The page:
How communities are helping residents age in place

Planning for aging populations is not a new concept, but it is becoming more important as the number of seniors in northeastern Illinois grows. About 13 percent of the region’s population — more than 1 million people — were seniors age 65 and older in 2018.

Local governments can help prepare by prioritizing planning efforts that support aging in place and improve quality of life for seniors.

Photo of three older adults

What is aging in place?

The Chicago Metropolitan Agency for Planning (CMAP) defines aging in place as “sustaining residents’ ability to remain in their homes and communities as they grow older if they choose.” Older adults face unique challenges when it comes to being active in their communities. But historically, buildings and communities have not been designed to address the needs of seniors. Today, municipalities across northeastern Illinois are working on initiatives to allow people to remain in their communities.

For example, more than a dozen communities in the region now permit, or are considering to permit, accessory dwelling units (ADUs) in their zoning ordinances. ADUs — also known as granny flats — are separate housing units on single-family residential lots. ADUs can provide affordable housing options for older adults and support multigenerational living. 

The City of Harvey also took action when aging residents expressed concerns about the lack of local resources to help them stay in their homes. In July 2020, Harvey formed a volunteer-led Senior Services Division. Despite limited resources, the Senior Services Division is making impressive strides to improve access to services by advocating for seniors.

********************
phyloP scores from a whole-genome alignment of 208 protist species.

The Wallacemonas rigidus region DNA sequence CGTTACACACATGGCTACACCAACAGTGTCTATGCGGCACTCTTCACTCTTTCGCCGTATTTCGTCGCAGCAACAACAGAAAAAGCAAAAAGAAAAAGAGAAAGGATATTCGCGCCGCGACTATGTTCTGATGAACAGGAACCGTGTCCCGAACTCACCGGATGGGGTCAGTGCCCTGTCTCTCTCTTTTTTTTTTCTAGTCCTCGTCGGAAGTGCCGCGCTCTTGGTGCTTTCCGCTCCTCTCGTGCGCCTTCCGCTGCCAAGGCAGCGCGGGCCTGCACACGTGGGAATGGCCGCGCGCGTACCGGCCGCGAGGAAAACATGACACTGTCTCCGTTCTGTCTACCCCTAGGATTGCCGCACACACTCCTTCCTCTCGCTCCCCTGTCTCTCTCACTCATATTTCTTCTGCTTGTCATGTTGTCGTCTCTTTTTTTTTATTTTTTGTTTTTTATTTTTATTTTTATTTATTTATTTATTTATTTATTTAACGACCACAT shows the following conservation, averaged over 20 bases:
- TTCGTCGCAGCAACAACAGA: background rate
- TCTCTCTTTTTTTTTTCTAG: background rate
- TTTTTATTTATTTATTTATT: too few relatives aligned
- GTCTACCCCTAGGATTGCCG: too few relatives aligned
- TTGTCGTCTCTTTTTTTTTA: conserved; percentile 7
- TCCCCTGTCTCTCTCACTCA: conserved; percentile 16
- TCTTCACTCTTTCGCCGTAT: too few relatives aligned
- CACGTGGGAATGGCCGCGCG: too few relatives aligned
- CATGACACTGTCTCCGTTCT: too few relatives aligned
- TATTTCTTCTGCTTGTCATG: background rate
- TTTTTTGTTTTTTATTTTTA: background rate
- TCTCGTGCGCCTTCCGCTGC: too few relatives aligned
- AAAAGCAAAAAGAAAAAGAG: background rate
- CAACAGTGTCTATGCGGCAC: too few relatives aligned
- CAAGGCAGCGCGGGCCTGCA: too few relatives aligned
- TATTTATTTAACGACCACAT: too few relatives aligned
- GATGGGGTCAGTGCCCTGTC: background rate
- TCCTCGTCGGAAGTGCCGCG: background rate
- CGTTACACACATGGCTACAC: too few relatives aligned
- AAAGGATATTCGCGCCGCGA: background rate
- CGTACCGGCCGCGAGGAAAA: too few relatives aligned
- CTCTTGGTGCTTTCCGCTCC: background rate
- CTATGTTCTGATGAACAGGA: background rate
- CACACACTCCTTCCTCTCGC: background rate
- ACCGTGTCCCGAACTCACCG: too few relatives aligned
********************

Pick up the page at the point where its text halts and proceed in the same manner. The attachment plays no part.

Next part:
While there is no one-size-fits-all approach to age-friendly planning, communities can learn from efforts like those in Harvey. Age-friendly planning practices not only provide a tremendous benefit for seniors, they can make the region more healthy, livable, and sustainable for people of all ages.

How have communities implemented age-friendly initiatives?

Several communities in northeastern Illinois have established guides, services, and other initiatives aimed at helping residents age in place. While the COVID-19 pandemic has put a pause on some of these programs, the following examples highlight how public policies and public-private partnerships can help make communities more suitable for seniors.

Update building code to improve accessibility

In 2003, the Village of Bolingbrook created a visitability code that requires all new homes to include design principles that allow access for all people, regardless of age or physical ability. While a perception of higher construction costs caused some initial hesitation, the village found that costs are minimal and homes incorporating visitability features are more marketable. There are now over 1,700 homes with full compliance. The ordinance includes the following criteria:

  • Entrance: All homes must have at least one step-free entrance.
  • Doors and hallways: All exterior and interior doors must be at least three feet wide.
  • Bathroom: There must be at least one bathroom on the floor closest to grade level. Bathroom walls must be provided with wall framing to support grab bars.
  • Electrical wall switches: All wall switches that control light fixtures and fans must be located no higher than four feet above the floor.

Learn more about the visitability code.

Create guide to aging in place

The median age in Hawthorn Woods (44.5 years) is significantly older than Lake County overall (37.5 years). To embrace their growing senior population, the Village of Hawthorn Woods created A Guide to Aging in Place in 2019. The guide provides tools and resources to help residents remain healthy and happy in their community, including information on transportation, community services, socialization, and more. For example: